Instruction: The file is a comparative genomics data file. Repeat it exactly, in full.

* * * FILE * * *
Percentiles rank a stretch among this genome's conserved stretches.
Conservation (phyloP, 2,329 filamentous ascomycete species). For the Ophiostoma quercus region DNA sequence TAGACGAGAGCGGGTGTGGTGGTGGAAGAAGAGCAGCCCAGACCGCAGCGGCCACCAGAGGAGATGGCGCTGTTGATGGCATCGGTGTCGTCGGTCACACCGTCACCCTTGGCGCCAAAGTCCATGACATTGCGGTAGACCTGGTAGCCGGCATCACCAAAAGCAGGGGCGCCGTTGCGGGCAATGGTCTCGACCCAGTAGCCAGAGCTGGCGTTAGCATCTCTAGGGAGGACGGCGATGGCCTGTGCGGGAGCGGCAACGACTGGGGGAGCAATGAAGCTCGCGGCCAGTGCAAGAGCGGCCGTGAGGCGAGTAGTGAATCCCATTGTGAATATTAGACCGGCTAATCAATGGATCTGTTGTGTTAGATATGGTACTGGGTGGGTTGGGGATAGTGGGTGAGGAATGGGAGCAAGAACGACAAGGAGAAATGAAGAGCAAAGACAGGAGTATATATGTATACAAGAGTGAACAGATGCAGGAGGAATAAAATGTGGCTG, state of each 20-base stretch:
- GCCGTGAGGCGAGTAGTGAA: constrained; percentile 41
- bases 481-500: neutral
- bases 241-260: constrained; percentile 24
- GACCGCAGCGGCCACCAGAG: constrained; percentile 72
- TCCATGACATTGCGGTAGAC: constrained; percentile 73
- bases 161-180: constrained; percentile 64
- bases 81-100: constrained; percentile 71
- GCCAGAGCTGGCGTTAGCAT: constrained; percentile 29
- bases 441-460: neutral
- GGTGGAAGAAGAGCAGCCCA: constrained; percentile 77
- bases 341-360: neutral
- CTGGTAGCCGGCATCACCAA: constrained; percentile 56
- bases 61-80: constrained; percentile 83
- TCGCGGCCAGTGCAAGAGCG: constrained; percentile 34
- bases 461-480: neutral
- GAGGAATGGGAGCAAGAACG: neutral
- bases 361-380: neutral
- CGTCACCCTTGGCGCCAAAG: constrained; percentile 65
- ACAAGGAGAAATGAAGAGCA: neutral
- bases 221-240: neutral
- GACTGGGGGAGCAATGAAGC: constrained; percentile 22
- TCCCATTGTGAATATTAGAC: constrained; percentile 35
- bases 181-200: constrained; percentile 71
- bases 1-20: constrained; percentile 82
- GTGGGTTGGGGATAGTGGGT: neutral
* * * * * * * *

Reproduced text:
Percentiles rank a stretch among this genome's conserved stretches.
Conservation (phyloP, 2,329 filamentous ascomycete species). For the Ophiostoma quercus region DNA sequence TAGACGAGAGCGGGTGTGGTGGTGGAAGAAGAGCAGCCCAGACCGCAGCGGCCACCAGAGGAGATGGCGCTGTTGATGGCATCGGTGTCGTCGGTCACACCGTCACCCTTGGCGCCAAAGTCCATGACATTGCGGTAGACCTGGTAGCCGGCATCACCAAAAGCAGGGGCGCCGTTGCGGGCAATGGTCTCGACCCAGTAGCCAGAGCTGGCGTTAGCATCTCTAGGGAGGACGGCGATGGCCTGTGCGGGAGCGGCAACGACTGGGGGAGCAATGAAGCTCGCGGCCAGTGCAAGAGCGGCCGTGAGGCGAGTAGTGAATCCCATTGTGAATATTAGACCGGCTAATCAATGGATCTGTTGTGTTAGATATGGTACTGGGTGGGTTGGGGATAGTGGGTGAGGAATGGGAGCAAGAACGACAAGGAGAAATGAAGAGCAAAGACAGGAGTATATATGTATACAAGAGTGAACAGATGCAGGAGGAATAAAATGTGGCTG, state of each 20-base stretch:
- GCCGTGAGGCGAGTAGTGAA: constrained; percentile 41
- bases 481-500: neutral
- bases 241-260: constrained; percentile 24
- GACCGCAGCGGCCACCAGAG: constrained; percentile 72
- TCCATGACATTGCGGTAGAC: constrained; percentile 73
- bases 161-180: constrained; percentile 64
- bases 81-100: constrained; percentile 71
- GCCAGAGCTGGCGTTAGCAT: constrained; percentile 29
- bases 441-460: neutral
- GGTGGAAGAAGAGCAGCCCA: constrained; percentile 77
- bases 341-360: neutral
- CTGGTAGCCGGCATCACCAA: constrained; percentile 56
- bases 61-80: constrained; percentile 83
- TCGCGGCCAGTGCAAGAGCG: constrained; percentile 34
- bases 461-480: neutral
- GAGGAATGGGAGCAAGAACG: neutral
- bases 361-380: neutral
- CGTCACCCTTGGCGCCAAAG: constrained; percentile 65
- ACAAGGAGAAATGAAGAGCA: neutral
- bases 221-240: neutral
- GACTGGGGGAGCAATGAAGC: constrained; percentile 22
- TCCCATTGTGAATATTAGAC: constrained; percentile 35
- bases 181-200: constrained; percentile 71
- bases 1-20: constrained; percentile 82
- GTGGGTTGGGGATAGTGGGT: neutral